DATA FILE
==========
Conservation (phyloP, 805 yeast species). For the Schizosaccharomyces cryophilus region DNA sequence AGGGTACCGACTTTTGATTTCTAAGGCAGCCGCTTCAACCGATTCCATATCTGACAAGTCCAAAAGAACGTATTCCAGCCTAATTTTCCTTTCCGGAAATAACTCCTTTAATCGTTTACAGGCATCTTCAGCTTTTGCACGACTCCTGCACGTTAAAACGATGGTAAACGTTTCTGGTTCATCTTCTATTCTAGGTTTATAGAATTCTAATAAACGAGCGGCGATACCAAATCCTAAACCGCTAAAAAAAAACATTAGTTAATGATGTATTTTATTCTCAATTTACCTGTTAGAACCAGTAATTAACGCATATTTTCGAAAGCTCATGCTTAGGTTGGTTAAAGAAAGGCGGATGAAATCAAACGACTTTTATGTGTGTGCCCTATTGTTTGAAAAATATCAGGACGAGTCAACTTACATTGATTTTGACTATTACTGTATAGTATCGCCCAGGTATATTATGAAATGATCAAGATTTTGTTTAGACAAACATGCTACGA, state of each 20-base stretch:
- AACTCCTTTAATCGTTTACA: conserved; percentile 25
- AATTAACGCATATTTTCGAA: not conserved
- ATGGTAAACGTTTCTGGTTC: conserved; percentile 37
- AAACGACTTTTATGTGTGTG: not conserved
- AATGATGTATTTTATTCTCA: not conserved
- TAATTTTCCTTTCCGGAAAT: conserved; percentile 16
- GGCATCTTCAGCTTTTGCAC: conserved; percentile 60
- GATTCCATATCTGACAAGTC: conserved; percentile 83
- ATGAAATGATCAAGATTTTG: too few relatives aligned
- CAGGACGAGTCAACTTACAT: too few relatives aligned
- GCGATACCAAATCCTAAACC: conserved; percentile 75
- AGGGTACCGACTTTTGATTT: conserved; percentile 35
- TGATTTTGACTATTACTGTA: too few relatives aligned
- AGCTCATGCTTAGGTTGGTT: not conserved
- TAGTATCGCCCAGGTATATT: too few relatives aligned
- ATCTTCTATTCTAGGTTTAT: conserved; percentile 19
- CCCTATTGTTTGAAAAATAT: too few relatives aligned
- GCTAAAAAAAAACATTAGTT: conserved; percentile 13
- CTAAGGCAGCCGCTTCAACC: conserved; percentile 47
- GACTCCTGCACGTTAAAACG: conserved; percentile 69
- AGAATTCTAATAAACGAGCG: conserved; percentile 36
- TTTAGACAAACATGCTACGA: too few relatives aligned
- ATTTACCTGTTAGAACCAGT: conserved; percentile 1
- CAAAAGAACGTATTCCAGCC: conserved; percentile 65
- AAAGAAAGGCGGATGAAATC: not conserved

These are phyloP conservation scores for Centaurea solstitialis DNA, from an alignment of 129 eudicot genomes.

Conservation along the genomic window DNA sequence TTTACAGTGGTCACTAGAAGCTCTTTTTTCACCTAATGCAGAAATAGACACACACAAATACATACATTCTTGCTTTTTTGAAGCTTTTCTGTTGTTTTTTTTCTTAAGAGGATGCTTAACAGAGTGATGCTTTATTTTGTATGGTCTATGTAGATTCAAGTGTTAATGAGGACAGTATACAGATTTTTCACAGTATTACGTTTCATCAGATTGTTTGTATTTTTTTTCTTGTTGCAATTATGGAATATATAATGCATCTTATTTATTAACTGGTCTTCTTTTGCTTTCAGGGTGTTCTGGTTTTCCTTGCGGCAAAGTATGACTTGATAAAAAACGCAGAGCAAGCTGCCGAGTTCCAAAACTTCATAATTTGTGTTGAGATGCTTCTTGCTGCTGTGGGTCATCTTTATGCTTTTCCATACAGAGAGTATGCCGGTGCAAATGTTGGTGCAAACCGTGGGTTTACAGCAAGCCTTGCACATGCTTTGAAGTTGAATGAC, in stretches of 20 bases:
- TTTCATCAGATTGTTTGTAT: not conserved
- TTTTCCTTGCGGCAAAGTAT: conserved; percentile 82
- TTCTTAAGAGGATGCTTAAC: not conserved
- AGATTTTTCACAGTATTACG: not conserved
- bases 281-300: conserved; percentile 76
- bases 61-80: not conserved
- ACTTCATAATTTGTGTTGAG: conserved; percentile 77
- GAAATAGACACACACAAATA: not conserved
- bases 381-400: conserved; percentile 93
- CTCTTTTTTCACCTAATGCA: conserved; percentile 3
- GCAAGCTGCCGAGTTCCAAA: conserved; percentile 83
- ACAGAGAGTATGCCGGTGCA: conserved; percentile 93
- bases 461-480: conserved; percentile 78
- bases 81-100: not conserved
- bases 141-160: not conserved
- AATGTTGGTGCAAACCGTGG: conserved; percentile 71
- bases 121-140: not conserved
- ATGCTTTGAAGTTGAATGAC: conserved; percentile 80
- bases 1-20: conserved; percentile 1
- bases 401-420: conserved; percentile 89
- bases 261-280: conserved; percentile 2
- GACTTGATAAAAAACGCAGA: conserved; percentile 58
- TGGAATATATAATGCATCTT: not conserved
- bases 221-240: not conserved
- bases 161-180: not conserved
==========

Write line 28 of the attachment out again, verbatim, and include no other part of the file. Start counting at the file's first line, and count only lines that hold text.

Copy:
Conservation along the genomic window DNA sequence TTTACAGTGGTCACTAGAAGCTCTTTTTTCACCTAATGCAGAAATAGACACACACAAATACATACATTCTTGCTTTTTTGAAGCTTTTCTGTTGTTTTTTTTCTTAAGAGGATGCTTAACAGAGTGATGCTTTATTTTGTATGGTCTATGTAGATTCAAGTGTTAATGAGGACAGTATACAGATTTTTCACAGTATTACGTTTCATCAGATTGTTTGTATTTTTTTTCTTGTTGCAATTATGGAATATATAATGCATCTTATTTATTAACTGGTCTTCTTTTGCTTTCAGGGTGTTCTGGTTTTCCTTGCGGCAAAGTATGACTTGATAAAAAACGCAGAGCAAGCTGCCGAGTTCCAAAACTTCATAATTTGTGTTGAGATGCTTCTTGCTGCTGTGGGTCATCTTTATGCTTTTCCATACAGAGAGTATGCCGGTGCAAATGTTGGTGCAAACCGTGGGTTTACAGCAAGCCTTGCACATGCTTTGAAGTTGAATGAC, in stretches of 20 bases: